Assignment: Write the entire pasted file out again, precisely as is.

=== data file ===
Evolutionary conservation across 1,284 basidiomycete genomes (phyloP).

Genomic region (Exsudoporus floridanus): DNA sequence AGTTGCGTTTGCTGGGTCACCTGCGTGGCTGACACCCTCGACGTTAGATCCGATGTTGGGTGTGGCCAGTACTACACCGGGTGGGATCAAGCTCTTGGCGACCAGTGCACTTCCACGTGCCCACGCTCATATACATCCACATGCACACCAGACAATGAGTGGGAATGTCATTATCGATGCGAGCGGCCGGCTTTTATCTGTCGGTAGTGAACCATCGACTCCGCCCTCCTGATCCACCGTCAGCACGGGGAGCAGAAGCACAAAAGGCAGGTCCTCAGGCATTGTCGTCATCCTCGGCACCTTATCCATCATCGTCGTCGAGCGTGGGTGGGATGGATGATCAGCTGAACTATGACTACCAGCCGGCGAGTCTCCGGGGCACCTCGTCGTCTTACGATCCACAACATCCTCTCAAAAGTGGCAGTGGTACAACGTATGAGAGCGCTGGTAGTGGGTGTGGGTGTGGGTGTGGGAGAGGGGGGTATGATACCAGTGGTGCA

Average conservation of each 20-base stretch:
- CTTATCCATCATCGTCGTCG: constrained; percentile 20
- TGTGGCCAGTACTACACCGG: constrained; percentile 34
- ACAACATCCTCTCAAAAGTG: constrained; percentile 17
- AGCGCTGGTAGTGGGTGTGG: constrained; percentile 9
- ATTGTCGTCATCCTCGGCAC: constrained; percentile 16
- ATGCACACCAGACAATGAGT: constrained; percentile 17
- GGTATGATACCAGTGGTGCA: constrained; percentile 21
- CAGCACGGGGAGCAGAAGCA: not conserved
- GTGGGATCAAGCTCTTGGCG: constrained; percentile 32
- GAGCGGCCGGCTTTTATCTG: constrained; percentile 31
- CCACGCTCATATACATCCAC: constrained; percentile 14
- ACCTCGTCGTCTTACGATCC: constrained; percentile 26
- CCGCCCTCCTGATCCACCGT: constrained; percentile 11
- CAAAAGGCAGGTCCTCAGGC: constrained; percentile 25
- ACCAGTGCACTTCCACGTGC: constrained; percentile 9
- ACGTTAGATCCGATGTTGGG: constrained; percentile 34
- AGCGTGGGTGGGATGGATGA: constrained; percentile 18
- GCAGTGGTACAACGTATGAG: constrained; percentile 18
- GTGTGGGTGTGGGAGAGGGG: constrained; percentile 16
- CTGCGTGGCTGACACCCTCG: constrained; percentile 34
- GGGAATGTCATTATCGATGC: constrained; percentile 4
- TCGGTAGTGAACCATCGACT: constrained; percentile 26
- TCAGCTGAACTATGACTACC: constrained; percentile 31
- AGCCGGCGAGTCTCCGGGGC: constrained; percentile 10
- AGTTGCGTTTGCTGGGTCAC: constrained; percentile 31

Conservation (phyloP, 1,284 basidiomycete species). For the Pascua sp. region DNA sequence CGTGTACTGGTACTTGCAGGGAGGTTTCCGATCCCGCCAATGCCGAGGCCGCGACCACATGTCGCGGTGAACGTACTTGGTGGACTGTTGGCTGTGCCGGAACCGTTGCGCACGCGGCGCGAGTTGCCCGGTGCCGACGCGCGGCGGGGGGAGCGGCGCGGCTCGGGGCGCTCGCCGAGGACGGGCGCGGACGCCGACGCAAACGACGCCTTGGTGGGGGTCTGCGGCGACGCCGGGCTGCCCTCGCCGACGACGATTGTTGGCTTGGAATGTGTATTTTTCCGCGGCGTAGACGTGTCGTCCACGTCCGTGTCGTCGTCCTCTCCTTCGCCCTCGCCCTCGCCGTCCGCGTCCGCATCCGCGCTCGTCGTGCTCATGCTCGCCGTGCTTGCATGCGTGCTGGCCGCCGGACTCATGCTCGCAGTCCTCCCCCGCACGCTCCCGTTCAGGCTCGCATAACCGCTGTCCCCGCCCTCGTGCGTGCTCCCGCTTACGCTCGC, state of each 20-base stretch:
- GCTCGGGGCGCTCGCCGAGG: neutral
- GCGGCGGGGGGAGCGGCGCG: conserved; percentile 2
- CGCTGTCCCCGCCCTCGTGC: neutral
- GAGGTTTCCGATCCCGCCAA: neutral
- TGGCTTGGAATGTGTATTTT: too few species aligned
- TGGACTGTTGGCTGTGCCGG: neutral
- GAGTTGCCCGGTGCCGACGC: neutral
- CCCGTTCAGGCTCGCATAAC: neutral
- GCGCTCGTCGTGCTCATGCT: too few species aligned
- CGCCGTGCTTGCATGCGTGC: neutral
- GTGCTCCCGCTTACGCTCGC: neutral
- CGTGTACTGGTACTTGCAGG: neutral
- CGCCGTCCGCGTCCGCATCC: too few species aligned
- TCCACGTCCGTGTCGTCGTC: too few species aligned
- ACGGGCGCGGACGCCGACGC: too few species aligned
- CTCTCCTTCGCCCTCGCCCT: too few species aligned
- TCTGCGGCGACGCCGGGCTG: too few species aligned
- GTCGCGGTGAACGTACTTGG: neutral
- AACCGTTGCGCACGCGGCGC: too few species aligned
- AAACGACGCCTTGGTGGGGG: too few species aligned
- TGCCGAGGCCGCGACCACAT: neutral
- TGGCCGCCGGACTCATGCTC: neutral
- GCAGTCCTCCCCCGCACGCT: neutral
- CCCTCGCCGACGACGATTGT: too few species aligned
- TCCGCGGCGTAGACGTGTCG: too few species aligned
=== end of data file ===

Evolutionary conservation across 1,284 basidiomycete genomes (phyloP).

Genomic region (Exsudoporus floridanus): DNA sequence AGTTGCGTTTGCTGGGTCACCTGCGTGGCTGACACCCTCGACGTTAGATCCGATGTTGGGTGTGGCCAGTACTACACCGGGTGGGATCAAGCTCTTGGCGACCAGTGCACTTCCACGTGCCCACGCTCATATACATCCACATGCACACCAGACAATGAGTGGGAATGTCATTATCGATGCGAGCGGCCGGCTTTTATCTGTCGGTAGTGAACCATCGACTCCGCCCTCCTGATCCACCGTCAGCACGGGGAGCAGAAGCACAAAAGGCAGGTCCTCAGGCATTGTCGTCATCCTCGGCACCTTATCCATCATCGTCGTCGAGCGTGGGTGGGATGGATGATCAGCTGAACTATGACTACCAGCCGGCGAGTCTCCGGGGCACCTCGTCGTCTTACGATCCACAACATCCTCTCAAAAGTGGCAGTGGTACAACGTATGAGAGCGCTGGTAGTGGGTGTGGGTGTGGGTGTGGGAGAGGGGGGTATGATACCAGTGGTGCA

Average conservation of each 20-base stretch:
- CTTATCCATCATCGTCGTCG: constrained; percentile 20
- TGTGGCCAGTACTACACCGG: constrained; percentile 34
- ACAACATCCTCTCAAAAGTG: constrained; percentile 17
- AGCGCTGGTAGTGGGTGTGG: constrained; percentile 9
- ATTGTCGTCATCCTCGGCAC: constrained; percentile 16
- ATGCACACCAGACAATGAGT: constrained; percentile 17
- GGTATGATACCAGTGGTGCA: constrained; percentile 21
- CAGCACGGGGAGCAGAAGCA: not conserved
- GTGGGATCAAGCTCTTGGCG: constrained; percentile 32
- GAGCGGCCGGCTTTTATCTG: constrained; percentile 31
- CCACGCTCATATACATCCAC: constrained; percentile 14
- ACCTCGTCGTCTTACGATCC: constrained; percentile 26
- CCGCCCTCCTGATCCACCGT: constrained; percentile 11
- CAAAAGGCAGGTCCTCAGGC: constrained; percentile 25
- ACCAGTGCACTTCCACGTGC: constrained; percentile 9
- ACGTTAGATCCGATGTTGGG: constrained; percentile 34
- AGCGTGGGTGGGATGGATGA: constrained; percentile 18
- GCAGTGGTACAACGTATGAG: constrained; percentile 18
- GTGTGGGTGTGGGAGAGGGG: constrained; percentile 16
- CTGCGTGGCTGACACCCTCG: constrained; percentile 34
- GGGAATGTCATTATCGATGC: constrained; percentile 4
- TCGGTAGTGAACCATCGACT: constrained; percentile 26
- TCAGCTGAACTATGACTACC: constrained; percentile 31
- AGCCGGCGAGTCTCCGGGGC: constrained; percentile 10
- AGTTGCGTTTGCTGGGTCAC: constrained; percentile 31

Conservation (phyloP, 1,284 basidiomycete species). For the Pascua sp. region DNA sequence CGTGTACTGGTACTTGCAGGGAGGTTTCCGATCCCGCCAATGCCGAGGCCGCGACCACATGTCGCGGTGAACGTACTTGGTGGACTGTTGGCTGTGCCGGAACCGTTGCGCACGCGGCGCGAGTTGCCCGGTGCCGACGCGCGGCGGGGGGAGCGGCGCGGCTCGGGGCGCTCGCCGAGGACGGGCGCGGACGCCGACGCAAACGACGCCTTGGTGGGGGTCTGCGGCGACGCCGGGCTGCCCTCGCCGACGACGATTGTTGGCTTGGAATGTGTATTTTTCCGCGGCGTAGACGTGTCGTCCACGTCCGTGTCGTCGTCCTCTCCTTCGCCCTCGCCCTCGCCGTCCGCGTCCGCATCCGCGCTCGTCGTGCTCATGCTCGCCGTGCTTGCATGCGTGCTGGCCGCCGGACTCATGCTCGCAGTCCTCCCCCGCACGCTCCCGTTCAGGCTCGCATAACCGCTGTCCCCGCCCTCGTGCGTGCTCCCGCTTACGCTCGC, state of each 20-base stretch:
- GCTCGGGGCGCTCGCCGAGG: neutral
- GCGGCGGGGGGAGCGGCGCG: conserved; percentile 2
- CGCTGTCCCCGCCCTCGTGC: neutral
- GAGGTTTCCGATCCCGCCAA: neutral
- TGGCTTGGAATGTGTATTTT: too few species aligned
- TGGACTGTTGGCTGTGCCGG: neutral
- GAGTTGCCCGGTGCCGACGC: neutral
- CCCGTTCAGGCTCGCATAAC: neutral
- GCGCTCGTCGTGCTCATGCT: too few species aligned
- CGCCGTGCTTGCATGCGTGC: neutral
- GTGCTCCCGCTTACGCTCGC: neutral
- CGTGTACTGGTACTTGCAGG: neutral
- CGCCGTCCGCGTCCGCATCC: too few species aligned
- TCCACGTCCGTGTCGTCGTC: too few species aligned
- ACGGGCGCGGACGCCGACGC: too few species aligned
- CTCTCCTTCGCCCTCGCCCT: too few species aligned
- TCTGCGGCGACGCCGGGCTG: too few species aligned
- GTCGCGGTGAACGTACTTGG: neutral
- AACCGTTGCGCACGCGGCGC: too few species aligned
- AAACGACGCCTTGGTGGGGG: too few species aligned
- TGCCGAGGCCGCGACCACAT: neutral
- TGGCCGCCGGACTCATGCTC: neutral
- GCAGTCCTCCCCCGCACGCT: neutral
- CCCTCGCCGACGACGATTGT: too few species aligned
- TCCGCGGCGTAGACGTGTCG: too few species aligned